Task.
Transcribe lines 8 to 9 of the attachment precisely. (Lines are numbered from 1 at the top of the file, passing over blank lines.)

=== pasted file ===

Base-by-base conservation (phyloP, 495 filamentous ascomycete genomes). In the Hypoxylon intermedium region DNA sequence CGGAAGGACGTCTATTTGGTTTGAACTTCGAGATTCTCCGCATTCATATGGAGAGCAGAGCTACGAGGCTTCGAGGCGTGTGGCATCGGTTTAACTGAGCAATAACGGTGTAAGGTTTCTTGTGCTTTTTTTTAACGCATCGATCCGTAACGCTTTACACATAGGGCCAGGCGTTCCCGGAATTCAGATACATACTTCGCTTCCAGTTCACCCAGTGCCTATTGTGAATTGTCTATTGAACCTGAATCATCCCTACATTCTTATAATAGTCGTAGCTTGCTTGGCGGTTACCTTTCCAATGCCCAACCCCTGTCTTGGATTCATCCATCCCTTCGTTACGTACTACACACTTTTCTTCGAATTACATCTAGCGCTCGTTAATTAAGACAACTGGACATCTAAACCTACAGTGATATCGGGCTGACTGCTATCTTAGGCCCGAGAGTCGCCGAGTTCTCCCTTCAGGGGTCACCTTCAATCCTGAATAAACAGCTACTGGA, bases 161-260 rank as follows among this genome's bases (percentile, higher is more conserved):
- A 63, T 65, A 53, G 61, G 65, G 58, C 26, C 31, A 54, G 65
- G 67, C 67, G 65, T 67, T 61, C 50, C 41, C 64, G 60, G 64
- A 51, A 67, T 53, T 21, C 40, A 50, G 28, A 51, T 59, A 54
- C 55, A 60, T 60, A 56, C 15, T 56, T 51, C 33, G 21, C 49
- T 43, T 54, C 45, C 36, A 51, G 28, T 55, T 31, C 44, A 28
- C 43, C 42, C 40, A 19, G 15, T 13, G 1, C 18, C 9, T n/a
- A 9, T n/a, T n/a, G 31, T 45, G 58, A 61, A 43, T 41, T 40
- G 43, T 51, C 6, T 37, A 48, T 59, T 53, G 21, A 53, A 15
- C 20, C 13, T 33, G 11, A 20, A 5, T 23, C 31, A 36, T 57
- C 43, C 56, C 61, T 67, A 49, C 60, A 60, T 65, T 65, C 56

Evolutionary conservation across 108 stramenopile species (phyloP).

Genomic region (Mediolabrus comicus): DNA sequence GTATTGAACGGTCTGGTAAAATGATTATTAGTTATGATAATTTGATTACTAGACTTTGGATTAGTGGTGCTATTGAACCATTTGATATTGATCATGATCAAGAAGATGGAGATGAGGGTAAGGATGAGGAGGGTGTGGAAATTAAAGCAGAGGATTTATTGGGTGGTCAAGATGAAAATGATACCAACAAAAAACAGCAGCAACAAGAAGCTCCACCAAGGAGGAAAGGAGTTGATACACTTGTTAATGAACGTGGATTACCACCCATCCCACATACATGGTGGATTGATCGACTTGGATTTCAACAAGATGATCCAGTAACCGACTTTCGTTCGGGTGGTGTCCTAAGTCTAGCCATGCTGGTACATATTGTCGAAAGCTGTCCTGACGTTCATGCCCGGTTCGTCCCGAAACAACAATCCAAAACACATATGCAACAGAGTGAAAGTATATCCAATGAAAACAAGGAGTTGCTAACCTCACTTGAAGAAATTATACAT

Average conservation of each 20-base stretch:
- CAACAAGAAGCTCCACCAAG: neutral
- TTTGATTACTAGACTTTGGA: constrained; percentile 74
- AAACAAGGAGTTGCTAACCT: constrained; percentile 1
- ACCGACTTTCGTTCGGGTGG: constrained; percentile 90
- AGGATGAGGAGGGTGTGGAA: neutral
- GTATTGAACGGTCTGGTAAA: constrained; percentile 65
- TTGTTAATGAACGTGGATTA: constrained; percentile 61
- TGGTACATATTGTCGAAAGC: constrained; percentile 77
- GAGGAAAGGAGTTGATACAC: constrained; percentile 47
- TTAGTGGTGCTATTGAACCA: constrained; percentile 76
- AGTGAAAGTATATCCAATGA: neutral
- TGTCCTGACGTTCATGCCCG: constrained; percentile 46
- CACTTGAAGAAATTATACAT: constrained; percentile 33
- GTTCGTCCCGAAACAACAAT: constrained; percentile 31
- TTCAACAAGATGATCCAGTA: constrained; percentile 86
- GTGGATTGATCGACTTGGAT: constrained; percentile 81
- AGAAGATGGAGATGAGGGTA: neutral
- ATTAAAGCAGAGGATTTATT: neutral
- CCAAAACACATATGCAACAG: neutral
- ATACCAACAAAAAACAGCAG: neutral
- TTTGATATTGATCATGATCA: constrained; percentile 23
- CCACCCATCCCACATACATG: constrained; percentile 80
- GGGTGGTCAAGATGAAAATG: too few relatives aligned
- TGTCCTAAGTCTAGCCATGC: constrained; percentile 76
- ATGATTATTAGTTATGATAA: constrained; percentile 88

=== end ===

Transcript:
- A 9, T n/a, T n/a, G 31, T 45, G 58, A 61, A 43, T 41, T 40
- G 43, T 51, C 6, T 37, A 48, T 59, T 53, G 21, A 53, A 15